I have written other related articles on the topic of the future of work in this blog – click on this link if you wish to read the related material.
Technology, automation, robotics – the list goes on about the trends that are transforming the nature of work, and employment opportunities across a diverse range of occupations.
This is not just a problem with manufacturing jobs. It’s a serious global problem affecting many occupations.
Therefore, is it still safe to continue to have the mindset where all that is needed to sustain your standard of living and lifestyle is to find a job with an employer who will look after your welfare?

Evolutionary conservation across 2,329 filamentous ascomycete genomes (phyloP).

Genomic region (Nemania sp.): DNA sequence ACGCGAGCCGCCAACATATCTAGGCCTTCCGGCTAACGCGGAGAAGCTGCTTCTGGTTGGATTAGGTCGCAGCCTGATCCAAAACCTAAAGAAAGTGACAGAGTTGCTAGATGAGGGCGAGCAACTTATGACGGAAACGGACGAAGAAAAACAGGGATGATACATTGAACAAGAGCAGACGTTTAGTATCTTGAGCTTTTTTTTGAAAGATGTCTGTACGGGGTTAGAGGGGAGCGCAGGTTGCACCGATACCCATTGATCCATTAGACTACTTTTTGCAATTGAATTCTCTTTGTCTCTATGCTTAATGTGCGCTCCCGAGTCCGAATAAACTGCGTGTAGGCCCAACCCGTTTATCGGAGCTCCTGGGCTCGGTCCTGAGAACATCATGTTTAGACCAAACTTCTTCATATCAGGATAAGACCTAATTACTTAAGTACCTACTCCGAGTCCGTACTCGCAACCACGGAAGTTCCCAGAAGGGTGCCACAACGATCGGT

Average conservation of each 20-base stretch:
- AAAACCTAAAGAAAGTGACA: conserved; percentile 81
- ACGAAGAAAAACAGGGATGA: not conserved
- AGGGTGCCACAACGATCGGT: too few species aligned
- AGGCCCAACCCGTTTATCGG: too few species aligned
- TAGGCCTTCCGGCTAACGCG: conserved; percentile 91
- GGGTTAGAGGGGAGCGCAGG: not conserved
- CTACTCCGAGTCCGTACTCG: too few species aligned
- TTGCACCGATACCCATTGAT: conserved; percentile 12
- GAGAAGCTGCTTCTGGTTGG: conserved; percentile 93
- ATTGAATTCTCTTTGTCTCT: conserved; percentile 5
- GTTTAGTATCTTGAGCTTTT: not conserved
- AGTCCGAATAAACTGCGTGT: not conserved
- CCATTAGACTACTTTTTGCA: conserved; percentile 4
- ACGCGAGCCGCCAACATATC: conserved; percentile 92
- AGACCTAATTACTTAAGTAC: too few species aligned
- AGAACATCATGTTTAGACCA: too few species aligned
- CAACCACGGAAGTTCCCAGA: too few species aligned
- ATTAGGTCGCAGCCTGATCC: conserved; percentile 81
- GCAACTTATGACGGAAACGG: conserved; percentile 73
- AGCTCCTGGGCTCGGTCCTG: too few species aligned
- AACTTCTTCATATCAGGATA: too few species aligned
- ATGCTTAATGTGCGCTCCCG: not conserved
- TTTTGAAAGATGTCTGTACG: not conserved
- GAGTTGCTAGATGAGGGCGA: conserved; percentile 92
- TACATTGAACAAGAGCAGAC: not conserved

What happens to that job, and maybe the organisation employing you when your work is replaced by some form of automation?
In my opinion it isn’t a great option either to wait for governments to come up with some sustainable solutions whereby everyone who wants to work can do so.
You can probably conclude that I’m very much in favour of taking the entrepreneurial pathway. This at least means that I have a certain degree of control over my economic circumstances and lifestyle.
The main purpose of my article is to again highlight that the standard approach that many people have towards their employment and career management is very risky.
On a positive note – change also means opportunity. In the digital world new types of work are being created every day. Many jobs of the future haven’t been created yet.
So, what will your approach be? Wait for governments and government policy to solve this problem of future employment and maintenance of living standards?
Or, maybe start to explore what you can do for yourself so that you have more control over your future?